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Bridging the gender gap for World First Aid Day

Press Release

On World First Aid Day  – September 9  – St John Ambulance Australia is taking the opportunity to spark a crucial conversation about gender equality in life-saving knowledge.

Recent data reveals men are outpacing women in important skills of first aid preparedness.

The statistics are stark: women are more likely than men to express doubt in providing first aid assistance.

Compared to 43 per cent of men, 63 per cent of women report feeling not confident in offering first aid during a health or medical emergency.

As a result, men are more likely than women to have provided first aid during a health or medical emergency, with a notable 57 per cent compared to 44 per cent.

These disparities extend to CPR and defibrillation, with 69 per cent of men comfortable administering CPR if needed, but only 61 per cent of women sharing the same sentiment.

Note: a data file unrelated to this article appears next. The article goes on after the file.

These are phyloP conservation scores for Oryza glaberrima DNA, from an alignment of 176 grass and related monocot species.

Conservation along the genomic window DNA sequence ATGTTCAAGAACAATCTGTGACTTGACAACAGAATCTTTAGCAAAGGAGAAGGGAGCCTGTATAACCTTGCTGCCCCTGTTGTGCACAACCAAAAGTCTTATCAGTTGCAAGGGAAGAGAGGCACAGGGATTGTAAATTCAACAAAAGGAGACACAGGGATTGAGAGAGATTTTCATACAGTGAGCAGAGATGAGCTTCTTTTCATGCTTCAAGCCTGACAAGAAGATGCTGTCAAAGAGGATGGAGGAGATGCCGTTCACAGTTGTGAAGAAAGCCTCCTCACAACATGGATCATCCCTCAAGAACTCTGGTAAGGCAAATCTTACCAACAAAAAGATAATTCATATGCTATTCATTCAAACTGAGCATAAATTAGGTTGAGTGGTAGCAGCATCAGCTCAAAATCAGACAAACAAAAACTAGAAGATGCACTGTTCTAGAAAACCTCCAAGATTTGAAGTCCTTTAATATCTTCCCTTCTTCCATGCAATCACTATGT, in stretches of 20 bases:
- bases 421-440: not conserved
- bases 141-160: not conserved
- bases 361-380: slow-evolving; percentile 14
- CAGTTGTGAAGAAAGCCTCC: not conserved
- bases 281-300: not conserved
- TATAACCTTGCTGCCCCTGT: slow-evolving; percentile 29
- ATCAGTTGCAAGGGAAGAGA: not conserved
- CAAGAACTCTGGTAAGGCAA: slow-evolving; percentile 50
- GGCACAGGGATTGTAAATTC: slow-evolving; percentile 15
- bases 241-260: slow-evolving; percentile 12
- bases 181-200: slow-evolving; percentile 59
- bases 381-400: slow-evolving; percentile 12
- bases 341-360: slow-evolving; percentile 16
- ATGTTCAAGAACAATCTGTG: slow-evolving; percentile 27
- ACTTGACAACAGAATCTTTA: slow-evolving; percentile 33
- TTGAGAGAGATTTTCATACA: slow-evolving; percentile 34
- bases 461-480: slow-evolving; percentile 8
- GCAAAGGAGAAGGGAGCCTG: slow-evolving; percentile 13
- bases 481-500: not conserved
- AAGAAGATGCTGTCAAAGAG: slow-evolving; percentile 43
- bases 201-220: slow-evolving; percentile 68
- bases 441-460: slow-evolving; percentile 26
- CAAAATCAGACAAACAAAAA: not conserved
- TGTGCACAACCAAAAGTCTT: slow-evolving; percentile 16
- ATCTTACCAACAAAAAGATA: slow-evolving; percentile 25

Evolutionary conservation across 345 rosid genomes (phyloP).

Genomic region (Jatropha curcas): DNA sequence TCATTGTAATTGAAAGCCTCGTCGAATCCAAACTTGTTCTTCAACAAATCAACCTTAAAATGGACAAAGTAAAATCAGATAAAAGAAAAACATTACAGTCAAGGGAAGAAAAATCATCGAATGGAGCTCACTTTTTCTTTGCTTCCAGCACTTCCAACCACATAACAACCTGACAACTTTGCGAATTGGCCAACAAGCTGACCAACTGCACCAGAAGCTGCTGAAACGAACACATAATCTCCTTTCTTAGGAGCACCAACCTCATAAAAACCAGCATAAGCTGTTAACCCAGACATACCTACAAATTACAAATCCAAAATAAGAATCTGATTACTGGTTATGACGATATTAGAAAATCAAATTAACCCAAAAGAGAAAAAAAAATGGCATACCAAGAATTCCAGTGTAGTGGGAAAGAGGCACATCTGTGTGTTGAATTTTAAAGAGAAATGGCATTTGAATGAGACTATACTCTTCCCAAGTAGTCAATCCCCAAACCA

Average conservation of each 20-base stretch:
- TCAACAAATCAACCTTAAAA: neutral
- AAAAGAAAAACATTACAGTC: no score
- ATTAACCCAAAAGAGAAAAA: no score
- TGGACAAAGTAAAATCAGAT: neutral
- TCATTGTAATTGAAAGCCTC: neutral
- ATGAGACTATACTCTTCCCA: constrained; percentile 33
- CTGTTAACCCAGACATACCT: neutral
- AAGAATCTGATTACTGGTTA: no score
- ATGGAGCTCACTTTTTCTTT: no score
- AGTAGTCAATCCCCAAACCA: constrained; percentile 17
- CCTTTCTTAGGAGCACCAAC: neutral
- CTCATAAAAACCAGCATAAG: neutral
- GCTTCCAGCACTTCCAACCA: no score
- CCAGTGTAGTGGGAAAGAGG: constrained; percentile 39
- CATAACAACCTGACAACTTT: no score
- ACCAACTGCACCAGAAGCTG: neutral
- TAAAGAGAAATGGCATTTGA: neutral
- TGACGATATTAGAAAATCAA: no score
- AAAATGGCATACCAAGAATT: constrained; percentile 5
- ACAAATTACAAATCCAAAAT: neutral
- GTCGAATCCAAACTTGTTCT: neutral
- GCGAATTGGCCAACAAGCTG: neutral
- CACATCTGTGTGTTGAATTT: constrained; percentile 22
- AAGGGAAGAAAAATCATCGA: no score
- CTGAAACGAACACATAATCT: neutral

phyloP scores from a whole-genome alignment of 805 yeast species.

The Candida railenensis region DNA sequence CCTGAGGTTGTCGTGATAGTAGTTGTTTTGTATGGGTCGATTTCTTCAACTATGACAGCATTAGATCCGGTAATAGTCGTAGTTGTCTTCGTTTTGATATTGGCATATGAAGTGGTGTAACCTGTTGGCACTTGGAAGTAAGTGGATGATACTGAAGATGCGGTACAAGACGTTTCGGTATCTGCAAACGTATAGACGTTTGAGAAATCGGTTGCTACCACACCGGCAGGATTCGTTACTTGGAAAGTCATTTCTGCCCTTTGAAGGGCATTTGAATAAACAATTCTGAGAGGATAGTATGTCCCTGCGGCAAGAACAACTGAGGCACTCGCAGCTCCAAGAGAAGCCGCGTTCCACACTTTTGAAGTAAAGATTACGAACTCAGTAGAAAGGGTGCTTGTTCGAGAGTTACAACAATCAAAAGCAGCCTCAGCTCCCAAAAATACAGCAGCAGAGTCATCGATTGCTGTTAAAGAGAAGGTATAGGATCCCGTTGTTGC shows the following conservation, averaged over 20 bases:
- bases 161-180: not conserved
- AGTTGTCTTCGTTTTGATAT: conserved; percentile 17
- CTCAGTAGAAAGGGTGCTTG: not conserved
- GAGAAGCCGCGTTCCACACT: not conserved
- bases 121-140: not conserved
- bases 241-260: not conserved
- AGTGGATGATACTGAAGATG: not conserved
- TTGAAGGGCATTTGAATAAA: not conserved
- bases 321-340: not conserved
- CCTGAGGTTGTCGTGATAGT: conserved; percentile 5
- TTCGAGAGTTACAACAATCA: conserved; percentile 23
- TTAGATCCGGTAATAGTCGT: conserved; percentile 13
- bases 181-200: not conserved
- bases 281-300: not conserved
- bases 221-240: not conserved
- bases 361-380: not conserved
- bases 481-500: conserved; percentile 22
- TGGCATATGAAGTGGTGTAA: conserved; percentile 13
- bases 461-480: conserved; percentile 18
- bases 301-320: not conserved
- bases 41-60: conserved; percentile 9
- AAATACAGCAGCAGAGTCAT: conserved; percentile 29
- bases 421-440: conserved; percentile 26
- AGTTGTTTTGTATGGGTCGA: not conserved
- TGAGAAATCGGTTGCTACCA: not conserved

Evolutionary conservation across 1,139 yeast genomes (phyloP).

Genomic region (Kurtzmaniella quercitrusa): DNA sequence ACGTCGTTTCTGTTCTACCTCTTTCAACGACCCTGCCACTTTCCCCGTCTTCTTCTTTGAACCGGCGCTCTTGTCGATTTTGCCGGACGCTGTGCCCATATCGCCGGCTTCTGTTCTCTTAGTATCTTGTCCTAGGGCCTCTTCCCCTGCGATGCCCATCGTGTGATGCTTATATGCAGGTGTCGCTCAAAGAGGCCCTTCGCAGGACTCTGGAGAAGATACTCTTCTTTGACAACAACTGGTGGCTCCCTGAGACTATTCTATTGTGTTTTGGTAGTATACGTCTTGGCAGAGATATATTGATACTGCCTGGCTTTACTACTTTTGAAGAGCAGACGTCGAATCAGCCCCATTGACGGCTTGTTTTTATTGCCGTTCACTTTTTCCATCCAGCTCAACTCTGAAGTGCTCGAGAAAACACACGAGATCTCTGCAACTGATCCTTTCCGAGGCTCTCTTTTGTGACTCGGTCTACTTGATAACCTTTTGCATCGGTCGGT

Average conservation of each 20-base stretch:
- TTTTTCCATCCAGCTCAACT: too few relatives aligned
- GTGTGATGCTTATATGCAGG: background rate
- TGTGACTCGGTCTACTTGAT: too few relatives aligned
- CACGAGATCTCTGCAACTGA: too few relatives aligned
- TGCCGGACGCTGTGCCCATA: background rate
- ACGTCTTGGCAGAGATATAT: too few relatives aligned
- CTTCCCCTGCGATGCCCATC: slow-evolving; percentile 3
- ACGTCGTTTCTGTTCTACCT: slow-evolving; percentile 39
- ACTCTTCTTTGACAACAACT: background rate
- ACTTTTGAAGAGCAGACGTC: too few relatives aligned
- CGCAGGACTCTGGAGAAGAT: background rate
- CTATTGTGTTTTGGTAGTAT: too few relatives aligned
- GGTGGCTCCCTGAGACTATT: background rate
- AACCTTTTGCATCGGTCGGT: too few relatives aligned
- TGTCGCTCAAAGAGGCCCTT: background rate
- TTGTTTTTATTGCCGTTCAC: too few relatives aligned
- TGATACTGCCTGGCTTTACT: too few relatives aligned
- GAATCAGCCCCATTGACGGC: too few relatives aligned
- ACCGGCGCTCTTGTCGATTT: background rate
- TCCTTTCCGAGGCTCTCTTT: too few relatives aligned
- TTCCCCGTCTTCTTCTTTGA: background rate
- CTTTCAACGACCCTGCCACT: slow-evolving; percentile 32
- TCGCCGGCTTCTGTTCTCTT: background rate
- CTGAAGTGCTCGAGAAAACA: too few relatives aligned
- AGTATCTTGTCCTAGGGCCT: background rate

A similar trend is observed when it comes to defibrillator knowledge, with 59 per cent of men claiming know-how compared to 42 per cent of women.

This can be related to lower levels of first aid training among women.

In fact, only 32 per cent of women have undertaken first aid training in the past three years compared to 41 per cent of men, highlighting an urgent need to close this gap.

World First Aid Day serves as a reminder of the pivotal role first aid plays in saving lives or gaining precious minutes of additional life while waiting for an ambulance.

St John, in its mission towards a future where everyone is adequately equipped to respond effectively during emergencies, is working to make first aid training more accessible for those of all backgrounds, abilities, ages, and genders.

St John WA is offering up to 20 per cent off popular courses booked in September for Word First Aid Day.

To find out more or to book a course – go to

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